Every week or so, I see a new headline on “Mindfulness” or being “Mindful.” Proponents say that living in the moment will help me relax and discover some kind of inner truth that can only be revealed from washing dishes by hand or breathing deeply 21 times.

Like many things, I’m sure there is some value to what the health and productivity gurus say, though be forewarned (be mindful?) that most of the mindful mandates find their way to Buddhist teaching. Instead, Christians can embrace an attitude that trims away our distractions and tensions by taking us closer to Christ rather than deeper within ourselves.

Psalm 107:1 tells us precisely where to direct our attention, 

Oh give thanks to the Lord, for he is good for his steadfast love endures forever!” 

My mindfulness will be better served in the form of thankfulness. Rather than mindfulness in myself, I’m thankful to the Lord. His goodness is forever, unlike my temporary mindful moment.

Philippian 4:6 addresses anxiety directly and describes the same necessary ingredient, 

“Do not be anxious about anything, but in everything by prayer and supplication with thanksgiving let your requests be made known to God.” 

We won’t find a cure for anxiety outside of God Himself.

As Colossians 3:15 tells us, there is no place for emptying the mind or the heart. There is no need to find solace in our own breath or zen dish washing. Instead, 

“let the peace of Christ rule in your hearts...And be thankful.”

The Thanksgiving holiday approaches and there is much cooking, traveling, and perhaps shopping on your calendar. When stress arises, will it be a mere moment to be “mindful,” or time to be thankful?

Image: Moyan Brenn

Tuesday, October 27, 2015

Word, Walk, & Work: Adapting Eugene Peterson's "Working the Angles" Ministry Model.

Peterson's "Teach, Preach, & Administrate" becomes "Word, Walk, & Work"
This is a simple ministry model, inspired by Eugene Peterson’s “Working the Angles” model of Teach, Preach, & Administrate. Ministry is filled with more, but much of it fits within this paradigm.

Peterson writes, 
"The visible lines of pastoral work are preaching, teaching, and administration. The small angles of this ministry are prayer, Scripture, and spiritual direction. The length and proportions of the ministry "lines" are variable, fitting...a wide range of pastoral gifts. If, though, the lines are disconnected from the angles and drawn willfully or at random, they no longer make a triangle. Pastoral work disconnected from the angle actions...is no longer given its shape by God."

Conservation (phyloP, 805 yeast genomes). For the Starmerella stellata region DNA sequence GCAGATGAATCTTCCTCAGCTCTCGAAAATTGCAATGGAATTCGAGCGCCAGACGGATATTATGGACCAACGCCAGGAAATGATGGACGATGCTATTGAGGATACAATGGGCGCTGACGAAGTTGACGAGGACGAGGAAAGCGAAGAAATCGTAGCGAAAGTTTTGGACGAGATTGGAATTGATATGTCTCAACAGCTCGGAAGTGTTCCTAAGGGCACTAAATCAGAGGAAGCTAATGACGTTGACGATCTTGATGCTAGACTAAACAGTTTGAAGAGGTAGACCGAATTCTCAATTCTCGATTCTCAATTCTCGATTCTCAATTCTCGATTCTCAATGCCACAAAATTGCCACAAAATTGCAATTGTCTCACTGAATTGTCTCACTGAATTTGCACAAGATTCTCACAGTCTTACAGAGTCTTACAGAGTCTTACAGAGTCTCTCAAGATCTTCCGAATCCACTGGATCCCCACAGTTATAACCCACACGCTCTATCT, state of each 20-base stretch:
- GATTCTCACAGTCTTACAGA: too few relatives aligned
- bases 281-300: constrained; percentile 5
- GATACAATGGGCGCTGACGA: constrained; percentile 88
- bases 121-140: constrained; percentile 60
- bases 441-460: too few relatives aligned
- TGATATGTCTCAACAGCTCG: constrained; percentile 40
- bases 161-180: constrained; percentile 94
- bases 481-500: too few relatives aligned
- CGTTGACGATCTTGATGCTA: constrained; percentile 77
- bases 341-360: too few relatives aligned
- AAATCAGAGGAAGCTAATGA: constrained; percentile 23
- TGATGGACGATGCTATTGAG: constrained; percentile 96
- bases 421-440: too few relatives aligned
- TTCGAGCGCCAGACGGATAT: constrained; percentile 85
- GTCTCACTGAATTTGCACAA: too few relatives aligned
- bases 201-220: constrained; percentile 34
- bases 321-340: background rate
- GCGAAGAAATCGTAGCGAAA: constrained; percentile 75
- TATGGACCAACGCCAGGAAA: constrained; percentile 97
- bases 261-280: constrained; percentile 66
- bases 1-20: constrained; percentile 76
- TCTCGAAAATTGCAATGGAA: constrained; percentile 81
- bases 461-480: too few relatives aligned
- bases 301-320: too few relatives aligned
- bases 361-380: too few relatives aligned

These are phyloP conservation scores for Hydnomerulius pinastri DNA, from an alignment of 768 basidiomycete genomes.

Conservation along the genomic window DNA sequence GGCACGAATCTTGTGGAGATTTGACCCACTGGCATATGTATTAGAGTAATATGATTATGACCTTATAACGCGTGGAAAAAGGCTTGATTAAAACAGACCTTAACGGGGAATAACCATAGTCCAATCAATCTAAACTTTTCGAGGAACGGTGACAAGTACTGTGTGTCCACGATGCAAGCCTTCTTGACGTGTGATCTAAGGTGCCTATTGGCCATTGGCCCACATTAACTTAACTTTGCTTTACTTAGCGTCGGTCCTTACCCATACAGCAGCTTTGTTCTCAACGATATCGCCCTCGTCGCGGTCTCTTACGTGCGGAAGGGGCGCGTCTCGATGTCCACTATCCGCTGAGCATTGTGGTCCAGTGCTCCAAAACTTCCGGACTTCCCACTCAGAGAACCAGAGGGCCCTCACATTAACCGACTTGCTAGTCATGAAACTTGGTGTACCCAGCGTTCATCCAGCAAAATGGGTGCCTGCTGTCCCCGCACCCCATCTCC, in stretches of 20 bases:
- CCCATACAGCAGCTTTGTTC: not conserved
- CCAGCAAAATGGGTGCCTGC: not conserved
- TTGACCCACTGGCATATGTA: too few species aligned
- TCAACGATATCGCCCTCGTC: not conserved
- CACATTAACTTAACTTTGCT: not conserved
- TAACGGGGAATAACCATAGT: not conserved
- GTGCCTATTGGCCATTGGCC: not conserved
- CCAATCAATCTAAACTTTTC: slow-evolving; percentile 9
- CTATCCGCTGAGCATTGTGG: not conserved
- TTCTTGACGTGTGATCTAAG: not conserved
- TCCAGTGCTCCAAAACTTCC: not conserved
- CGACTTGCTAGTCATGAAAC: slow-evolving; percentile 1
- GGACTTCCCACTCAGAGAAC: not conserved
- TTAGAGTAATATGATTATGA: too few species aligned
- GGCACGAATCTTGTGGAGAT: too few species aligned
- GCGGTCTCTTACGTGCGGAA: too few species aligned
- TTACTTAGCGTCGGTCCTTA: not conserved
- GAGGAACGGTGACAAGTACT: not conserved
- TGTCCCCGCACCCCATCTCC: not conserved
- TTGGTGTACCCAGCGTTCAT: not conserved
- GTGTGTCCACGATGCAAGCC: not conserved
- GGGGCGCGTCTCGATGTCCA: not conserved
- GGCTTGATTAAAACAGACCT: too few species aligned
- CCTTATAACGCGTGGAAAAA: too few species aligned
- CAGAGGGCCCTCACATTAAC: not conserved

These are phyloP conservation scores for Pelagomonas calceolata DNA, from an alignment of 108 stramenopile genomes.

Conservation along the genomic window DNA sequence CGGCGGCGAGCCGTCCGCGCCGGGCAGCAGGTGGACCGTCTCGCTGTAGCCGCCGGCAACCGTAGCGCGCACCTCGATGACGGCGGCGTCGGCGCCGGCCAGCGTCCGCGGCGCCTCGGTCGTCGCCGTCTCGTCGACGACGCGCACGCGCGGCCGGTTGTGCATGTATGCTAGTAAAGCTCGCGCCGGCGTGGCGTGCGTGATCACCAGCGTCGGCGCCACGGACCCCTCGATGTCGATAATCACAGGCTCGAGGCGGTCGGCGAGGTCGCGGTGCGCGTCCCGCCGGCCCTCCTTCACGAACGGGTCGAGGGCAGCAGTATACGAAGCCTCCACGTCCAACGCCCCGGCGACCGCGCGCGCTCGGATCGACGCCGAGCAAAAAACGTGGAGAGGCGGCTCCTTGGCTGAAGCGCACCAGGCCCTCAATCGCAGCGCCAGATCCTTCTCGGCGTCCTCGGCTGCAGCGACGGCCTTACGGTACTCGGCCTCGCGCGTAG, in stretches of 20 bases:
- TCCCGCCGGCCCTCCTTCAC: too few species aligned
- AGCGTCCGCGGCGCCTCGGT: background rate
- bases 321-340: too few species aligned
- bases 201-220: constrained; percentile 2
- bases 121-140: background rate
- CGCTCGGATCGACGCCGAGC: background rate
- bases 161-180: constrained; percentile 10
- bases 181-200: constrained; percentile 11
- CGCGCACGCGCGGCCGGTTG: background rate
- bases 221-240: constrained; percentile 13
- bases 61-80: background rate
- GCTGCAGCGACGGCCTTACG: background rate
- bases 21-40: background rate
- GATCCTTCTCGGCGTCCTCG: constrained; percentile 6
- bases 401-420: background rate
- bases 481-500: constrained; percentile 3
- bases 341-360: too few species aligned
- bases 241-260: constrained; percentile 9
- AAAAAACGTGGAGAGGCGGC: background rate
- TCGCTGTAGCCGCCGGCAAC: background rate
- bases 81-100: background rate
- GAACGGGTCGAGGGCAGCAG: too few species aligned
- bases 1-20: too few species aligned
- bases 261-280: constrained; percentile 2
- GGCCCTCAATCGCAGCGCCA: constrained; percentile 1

I've summarized Peterson's two separate "Preaching" and "Teaching" categories under "Word," and added "Walk" to describe shepherding work. In my triangle, "Administration" becomes "Work." There is no meta-message on vocation versus calling. "Work" just fits better with other "W" words.   

"What do you think? Is this an efficient summary? Does this adapt Peterson's work in a helpful way?

Word
  1. Pastoral Studying not including personal devotion, especially in sermon preparation.
  2. Preaching, with an emphasis on Sundays. 
  3. Teaching, Wednesday Nights, Small Group Studies, etc.

Walk
  1. Everyday Shepherding including Hospital Visits, Homebound, Nursing Home, etc.
  2. Pastoral counseling (pre-marital, marital, bereavement, etc).
  3. Encouraging “lost sheep.”
  4. Abiding with people in everyday life— simple conversations that lead to deeper questions and relationships.
  5. Meeting for Coffee, lunch, etc.

Work
  1. Executive functions such as staff meetings, calendar planning, budgeting, capital campaigns, and more. 
  2. This can also include “Parish” functions such as attending a ballgame, banquet, board meeting.
  3. Presbytery / denominational work probably fits in here.
  4. Session meetings fit here and under “Walk” depending on what’s being discussed.

“The Angles”

  1. Scripture: Personal bible study not including sermon prep.
  2. Prayer: Personal prayer not including public prayers.
  3. Spirit Direction: personal wisdom-seeking with mentors, other pastors, self-examination. 

Monday, September 28, 2015

Forgotten Toothpaste and Ancient Paths

My wife is usually the toothpaste picker-upper, but this past week the task fell upon me. I stood in the grocery store for a good five minutes before I realized that I didn’t know what kind of toothpaste we used.
I brush my teeth at least twice a day and sometimes more. We’ve probably used the same brand for ten years, but I honestly could not picture the tube in my hand. I had forgotten! I finally picked up some Colgate, not really knowing if it was the “right” kind or not. Later, when we were settling down for the night, Laura confirmed that I had indeed purchased our family brand. I guess some part of me remembered!
I wonder how often God fits into this kinds of “toothpaste” experience. We’ve got the old bible verses, years of church attendance, and a lifetime of faith behind us. But every now and then it seems we just “forget.” It reminds me of a church sign I saw: “If God feels distant, guess who moved!” If we’re not careful, we build our own walls that block our memory and our ability to see faithfully. We begin to miss out on the Spirit’s work in our daily lives. We ignore a few blessings here and there. We’re blind to the bond of Christ between our brothers and sisters.
Our 2015 theme from this year’s ARP General Synod is “Fresh Insight from Ancient Paths.” This theme draws from Jeremiah 6:16,Ask for the ancient paths, where the good way is; and walk in it, and find rest for your souls...”
There is much that life will offer us that is not life at all. There is plenty of counterfeit faith to go around. If we hold to the timeless truth of a Savior who is “the same yesterday and today and forever” (Hebrews 13:8) then we’ll be able to wade through changing tides in our search for solid ground. We can ask for the ancient paths and find rest.

Image Source: 7-themes.com